In a sense, Nightcrawler is one of those mutants who has nothing to lose by fighting alongside the X-men. Even if mutants were outlawed and hunted, some of the more normal-looking mutants could escape easily and hide their status. He can’t do that because of his appearance. While that hasn’t stopped plenty of women from finding him sexy, it does define a big part of his character.

In “Age of X-Man: Amazing Nightcrawler #1,” the script is completely flipped. Now, Nightcrawler has everything to lose. He’s a beloved celebrity. Throughout the story, we see that he handles celebrity better than most. He’s not quite on the same level as Tom Hanks, but he’s close.

By every measure, Nightcrawler has everything going for him in this world. However, McGuire drops plenty of subtle hints that there’s something missing from his charmed life. Both his actions and his inner monologues send the distinct message that there’s something missing from his life and it can’t be filled with a prescription.

It’s the kind of struggle that many celebrities deal with. They can have everything, but still feel empty inside. It’s part of what leads them to engage in self-destructive behavior. While Nightcrwaler is no Bojack Horseman, what he ends up doing could cost him dearly. Those who read “Age of X-Man” understand those stakes.

This is one of those rare books that portray an iconic character in a new way. Nightcrawler has always been one of the most likable, endearing characters in the X-men, if not all of Marvel comics. In a world where characters kill their own children, marry clones of their dead girlfriend, and inadvertently kill 5 billion aliens, Nightcrawler is a breath of fresh air.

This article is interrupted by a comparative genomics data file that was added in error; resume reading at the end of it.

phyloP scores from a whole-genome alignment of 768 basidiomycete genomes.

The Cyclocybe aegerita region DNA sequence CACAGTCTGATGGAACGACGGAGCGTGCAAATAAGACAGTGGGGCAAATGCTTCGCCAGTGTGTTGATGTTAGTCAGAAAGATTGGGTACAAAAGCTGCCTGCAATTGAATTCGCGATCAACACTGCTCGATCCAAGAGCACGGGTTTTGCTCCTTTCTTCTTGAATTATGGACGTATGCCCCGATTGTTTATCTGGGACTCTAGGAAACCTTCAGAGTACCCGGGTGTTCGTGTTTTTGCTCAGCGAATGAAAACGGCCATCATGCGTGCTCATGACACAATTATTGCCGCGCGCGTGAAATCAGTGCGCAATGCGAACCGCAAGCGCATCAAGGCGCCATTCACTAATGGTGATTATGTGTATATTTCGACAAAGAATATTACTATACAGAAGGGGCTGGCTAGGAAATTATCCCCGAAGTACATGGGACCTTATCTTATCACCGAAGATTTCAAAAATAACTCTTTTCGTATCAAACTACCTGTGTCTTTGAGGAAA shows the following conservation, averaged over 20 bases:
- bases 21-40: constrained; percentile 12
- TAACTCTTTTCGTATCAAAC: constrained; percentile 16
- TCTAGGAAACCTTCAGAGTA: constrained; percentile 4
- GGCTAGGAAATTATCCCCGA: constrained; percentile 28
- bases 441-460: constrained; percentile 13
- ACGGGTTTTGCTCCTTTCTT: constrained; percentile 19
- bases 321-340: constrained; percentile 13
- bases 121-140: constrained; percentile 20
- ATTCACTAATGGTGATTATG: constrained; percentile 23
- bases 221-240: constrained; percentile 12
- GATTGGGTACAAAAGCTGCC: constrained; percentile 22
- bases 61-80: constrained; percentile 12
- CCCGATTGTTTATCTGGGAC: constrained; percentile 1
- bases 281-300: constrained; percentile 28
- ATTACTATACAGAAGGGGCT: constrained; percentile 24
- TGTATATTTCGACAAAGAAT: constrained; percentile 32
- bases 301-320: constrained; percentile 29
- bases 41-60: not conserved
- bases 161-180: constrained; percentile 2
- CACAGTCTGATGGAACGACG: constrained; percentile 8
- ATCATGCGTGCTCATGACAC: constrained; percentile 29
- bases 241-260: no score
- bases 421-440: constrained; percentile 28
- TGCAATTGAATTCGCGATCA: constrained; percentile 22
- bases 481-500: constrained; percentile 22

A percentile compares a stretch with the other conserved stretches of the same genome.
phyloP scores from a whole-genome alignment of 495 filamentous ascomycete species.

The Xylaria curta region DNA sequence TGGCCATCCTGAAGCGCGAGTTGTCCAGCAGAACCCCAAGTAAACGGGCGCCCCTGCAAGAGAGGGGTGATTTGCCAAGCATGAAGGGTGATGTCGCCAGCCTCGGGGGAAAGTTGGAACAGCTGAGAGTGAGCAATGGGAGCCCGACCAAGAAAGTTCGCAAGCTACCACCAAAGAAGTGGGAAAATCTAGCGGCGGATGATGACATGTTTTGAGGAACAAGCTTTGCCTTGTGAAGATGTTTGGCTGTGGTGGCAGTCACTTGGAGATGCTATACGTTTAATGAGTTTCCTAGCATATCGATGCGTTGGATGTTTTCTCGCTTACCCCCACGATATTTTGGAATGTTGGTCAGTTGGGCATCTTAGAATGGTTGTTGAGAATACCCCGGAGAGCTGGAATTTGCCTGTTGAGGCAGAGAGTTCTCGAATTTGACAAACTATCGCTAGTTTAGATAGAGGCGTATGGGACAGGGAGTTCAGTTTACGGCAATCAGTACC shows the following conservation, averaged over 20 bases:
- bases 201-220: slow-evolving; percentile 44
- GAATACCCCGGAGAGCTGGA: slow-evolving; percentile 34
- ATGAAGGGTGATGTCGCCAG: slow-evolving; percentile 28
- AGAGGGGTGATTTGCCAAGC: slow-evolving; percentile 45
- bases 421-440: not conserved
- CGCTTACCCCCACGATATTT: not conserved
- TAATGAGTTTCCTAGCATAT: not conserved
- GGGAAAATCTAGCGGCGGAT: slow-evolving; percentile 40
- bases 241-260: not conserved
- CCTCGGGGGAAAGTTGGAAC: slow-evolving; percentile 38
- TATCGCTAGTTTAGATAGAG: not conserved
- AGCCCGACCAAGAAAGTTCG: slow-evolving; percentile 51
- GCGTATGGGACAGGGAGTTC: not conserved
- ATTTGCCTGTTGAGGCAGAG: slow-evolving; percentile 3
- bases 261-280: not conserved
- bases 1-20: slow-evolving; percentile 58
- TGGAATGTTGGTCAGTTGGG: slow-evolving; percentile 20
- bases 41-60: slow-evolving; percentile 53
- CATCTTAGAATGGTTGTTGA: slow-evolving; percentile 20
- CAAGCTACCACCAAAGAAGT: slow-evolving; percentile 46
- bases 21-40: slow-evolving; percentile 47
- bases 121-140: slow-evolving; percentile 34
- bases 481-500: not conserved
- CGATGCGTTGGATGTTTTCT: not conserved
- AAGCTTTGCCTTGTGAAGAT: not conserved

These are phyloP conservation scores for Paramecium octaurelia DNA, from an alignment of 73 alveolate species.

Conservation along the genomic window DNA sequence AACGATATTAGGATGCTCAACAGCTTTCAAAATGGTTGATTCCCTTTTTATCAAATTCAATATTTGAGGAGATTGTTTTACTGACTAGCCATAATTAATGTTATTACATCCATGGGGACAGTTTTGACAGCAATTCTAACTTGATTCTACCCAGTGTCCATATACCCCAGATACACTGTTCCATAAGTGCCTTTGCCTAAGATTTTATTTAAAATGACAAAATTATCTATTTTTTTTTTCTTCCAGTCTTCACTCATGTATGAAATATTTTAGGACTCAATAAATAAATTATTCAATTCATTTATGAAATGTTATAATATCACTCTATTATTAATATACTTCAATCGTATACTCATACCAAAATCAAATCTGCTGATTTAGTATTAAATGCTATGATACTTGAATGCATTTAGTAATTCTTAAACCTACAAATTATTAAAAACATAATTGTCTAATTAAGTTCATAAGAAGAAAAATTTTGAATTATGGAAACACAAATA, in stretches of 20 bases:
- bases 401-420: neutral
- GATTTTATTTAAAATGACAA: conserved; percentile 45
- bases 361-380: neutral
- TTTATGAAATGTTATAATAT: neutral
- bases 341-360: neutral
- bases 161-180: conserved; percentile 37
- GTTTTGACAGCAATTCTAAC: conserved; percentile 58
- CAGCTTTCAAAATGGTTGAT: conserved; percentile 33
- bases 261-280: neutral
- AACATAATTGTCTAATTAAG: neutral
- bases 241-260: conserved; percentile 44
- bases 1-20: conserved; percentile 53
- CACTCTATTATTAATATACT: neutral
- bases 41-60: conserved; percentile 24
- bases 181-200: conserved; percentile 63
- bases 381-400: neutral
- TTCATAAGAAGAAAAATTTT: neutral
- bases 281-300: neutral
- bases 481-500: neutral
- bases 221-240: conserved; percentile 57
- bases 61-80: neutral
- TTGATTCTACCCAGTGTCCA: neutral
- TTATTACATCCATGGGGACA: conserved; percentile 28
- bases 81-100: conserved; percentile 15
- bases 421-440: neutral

For once, he’s in a position where he can make mistakes and lose more than just his place on a superhero team. He’s one of those characters who, through a mix of charisma and faith, always seems to do the right thing on instinct. Now, here he is, in a position to make big mistakes that cost him dearly.

It’s an intriguing story that puts a beloved character in an unfamiliar situation. If you’re a Nightcrawler fan, a casual X-men fan, or just think blue fur is sexy, “Age of X-Man: Amazing Nightcrawler #1” checks all the right boxes. Even if you’re just curious about what happens to superheroes in a non-dystopian world, this comic has a lot going for it.

While it’s unlikely that this utopian world will last indefinitely, it’s still interesting to see how certain characters handle themselves in such a world. So much of what defines them is a result of them always having to struggle. By living in a world where all is good, we find out who they really are. Nightcrawler is still lovable, but in the world of Age of X-Man, he’s got way more to lose than most.